By AVA TURNQUEST
Tribune Chief Reporter
A Bahamian company yesterday announced it has completed an application under the Dangerous Drugs Act to cultivate marijuana for medical or scientific purposes.
Bahama Cann president Elliot Hepburn-Marshall told The Tribune the group intends to submit its application by the end of the week emboldened by the results of a Public Domain survey which gave massive support to the use of medical marijuana.
"We have two organisations," he said, "a non-profit organisation called Bahamas Cannabis Initiative and the Bahama Cann, a for-profit corporation that is really the engine behind the movement we started. We're hoping to empower Bahamians to invest in it."
Mr Marshall-Hepburn said: "We are applying for medical and scientific use, and I'm hoping to be able to manufacture it (in the Bahamas) and hopefully create a boom in the agricultural community."
Mr Marshall-Hepburn is CEO of Proper Rx Collective, a company based in Oakland, California, that delivers medical marijuana to patients. He was born in the US to Bahamian parents, and raised in Eight Mile Rock, Grand Bahama. He attended St Paul's Catholic School until the age of 14, when he moved to Miami to pursue his dream of playing basketball.
He told The Tribune in an earlier interview his desire to promote marijuana legalisation in the Bahamas was sparked after he received a heart-breaking phone call from the mother of an epileptic child.
Yesterday, Mr Marshall-Hepburn said he continues to get thousands of calls from sick Bahamians.
"There is a huge industry here. I'm sure we're a big cash cow for 'Big Pharma' (pharmaceutical companies). We're spending millions in South Florida. I get phone calls daily, from persons with AIDS, epilepsy, lupus, chronic pain, you name it. We are a very sick nation, the highest rates in the Caribbean for non-communicable diseases."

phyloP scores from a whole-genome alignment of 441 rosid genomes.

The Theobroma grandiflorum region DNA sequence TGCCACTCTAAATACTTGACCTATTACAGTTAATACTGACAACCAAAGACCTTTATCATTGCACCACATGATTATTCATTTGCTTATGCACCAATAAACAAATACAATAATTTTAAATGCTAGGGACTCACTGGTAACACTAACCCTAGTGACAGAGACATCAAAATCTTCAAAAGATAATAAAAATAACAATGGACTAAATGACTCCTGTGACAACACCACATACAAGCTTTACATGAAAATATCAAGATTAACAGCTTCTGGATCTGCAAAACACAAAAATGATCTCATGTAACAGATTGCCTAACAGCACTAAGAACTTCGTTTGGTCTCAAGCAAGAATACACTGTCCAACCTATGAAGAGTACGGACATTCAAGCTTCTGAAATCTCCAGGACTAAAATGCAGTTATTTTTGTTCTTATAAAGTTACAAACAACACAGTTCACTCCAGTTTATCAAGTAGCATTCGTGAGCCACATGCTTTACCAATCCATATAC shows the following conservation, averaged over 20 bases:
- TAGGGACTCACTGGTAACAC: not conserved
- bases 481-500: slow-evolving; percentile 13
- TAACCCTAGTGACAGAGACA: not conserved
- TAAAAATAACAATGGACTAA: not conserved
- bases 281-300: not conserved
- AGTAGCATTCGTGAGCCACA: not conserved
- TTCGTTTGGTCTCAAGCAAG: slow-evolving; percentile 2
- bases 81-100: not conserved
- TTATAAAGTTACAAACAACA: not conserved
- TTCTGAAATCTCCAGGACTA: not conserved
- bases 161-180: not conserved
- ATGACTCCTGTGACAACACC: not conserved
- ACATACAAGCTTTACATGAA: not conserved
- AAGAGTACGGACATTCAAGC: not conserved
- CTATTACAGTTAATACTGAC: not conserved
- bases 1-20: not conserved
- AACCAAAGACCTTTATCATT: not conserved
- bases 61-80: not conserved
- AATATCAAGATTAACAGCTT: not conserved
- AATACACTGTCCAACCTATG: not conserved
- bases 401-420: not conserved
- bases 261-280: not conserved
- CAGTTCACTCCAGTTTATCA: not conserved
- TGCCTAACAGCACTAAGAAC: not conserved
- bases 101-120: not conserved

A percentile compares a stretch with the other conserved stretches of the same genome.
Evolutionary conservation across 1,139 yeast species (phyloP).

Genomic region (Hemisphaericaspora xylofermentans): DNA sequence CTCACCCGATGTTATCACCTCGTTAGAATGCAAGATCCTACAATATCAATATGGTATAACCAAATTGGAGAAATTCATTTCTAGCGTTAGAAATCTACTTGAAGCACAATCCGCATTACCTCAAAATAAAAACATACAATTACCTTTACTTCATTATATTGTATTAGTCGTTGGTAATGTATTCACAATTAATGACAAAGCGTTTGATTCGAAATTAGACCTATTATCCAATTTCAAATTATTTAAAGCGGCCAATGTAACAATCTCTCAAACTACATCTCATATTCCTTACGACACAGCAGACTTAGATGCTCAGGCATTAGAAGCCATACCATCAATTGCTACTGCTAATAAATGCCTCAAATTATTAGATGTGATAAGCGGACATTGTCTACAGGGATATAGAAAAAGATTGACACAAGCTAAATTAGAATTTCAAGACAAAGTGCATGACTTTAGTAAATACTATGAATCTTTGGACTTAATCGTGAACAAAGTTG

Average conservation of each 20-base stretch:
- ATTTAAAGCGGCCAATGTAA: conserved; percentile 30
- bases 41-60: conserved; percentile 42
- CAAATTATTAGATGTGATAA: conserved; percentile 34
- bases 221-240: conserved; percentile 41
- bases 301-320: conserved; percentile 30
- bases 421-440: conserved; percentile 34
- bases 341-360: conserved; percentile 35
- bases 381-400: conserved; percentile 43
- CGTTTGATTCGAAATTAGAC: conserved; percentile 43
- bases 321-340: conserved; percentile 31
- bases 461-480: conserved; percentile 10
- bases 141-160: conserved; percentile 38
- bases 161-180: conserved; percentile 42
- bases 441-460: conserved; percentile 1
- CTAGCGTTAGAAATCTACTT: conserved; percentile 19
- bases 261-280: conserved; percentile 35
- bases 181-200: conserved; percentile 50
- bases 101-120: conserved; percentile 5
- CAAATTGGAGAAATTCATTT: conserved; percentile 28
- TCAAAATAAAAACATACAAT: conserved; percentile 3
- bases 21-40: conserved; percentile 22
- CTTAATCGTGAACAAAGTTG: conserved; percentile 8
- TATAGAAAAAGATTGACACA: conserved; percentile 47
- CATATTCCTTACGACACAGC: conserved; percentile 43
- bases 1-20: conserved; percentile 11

His group commissioned a Public Domain survey released this week, which found 59 percent of respondents knew someone suffering from a debilitating medical condition.
Seventy-one percent of 998 residents surveyed said they believed marijuana should be legalised for medicinal purposes, and all respondents ranked marijuana as the least harmful substance by comparison to tobacco, alcohol, and sugar, across the board.
679 total votes.
Respondents were not asked about recreational marijuana or decriminalisation but just attitudes toward medicinal marijuana.
Yesterday, Mr Marshall-Hepburn said: "When I started, people told me I was crazy, that I was flying too close to the sun. Now those same people are on the radio talking and calling for it as we speak, it's amazing. I knew we would have high support because I have thousands of Bahamians that have contacted me. From 85-year-olds to people just walking out of doctors office diagnosed with stage three cancer.
"I know what's going on, I feel the people's pain. It's a great incentive for our economy and a whole bunch of entrepreneurs in many other areas.
"Even if they allow it to happen today, we're still a year away from being able to sell quality product because there is so much learning. Just New Providence alone will have to be mapped, and the technology it will bring to the Bahamas - it will take us into the 23rd century."
The government has said it will be guided by CARICOM's Regional Marijuana Commission (RMC) on the issue. The body was tasked in 2014 to fully ventilate the social, economic, health and legal issues surrounding marijuana use in the Caribbean.
The report is expected to be delivered today; however the report was leaked to the Gleaner in Jamaica and published on Monday.
It reportedly calls for the introduction of a strictly regulated framework for marijuana, akin to that for alcohol and tobacco.
The report said there was a unanimous view that the current classification for cannabis/marijuana as a dangerous drug with no value or narcotic should be changed to a classification of legal cannabis as a "controlled" substance.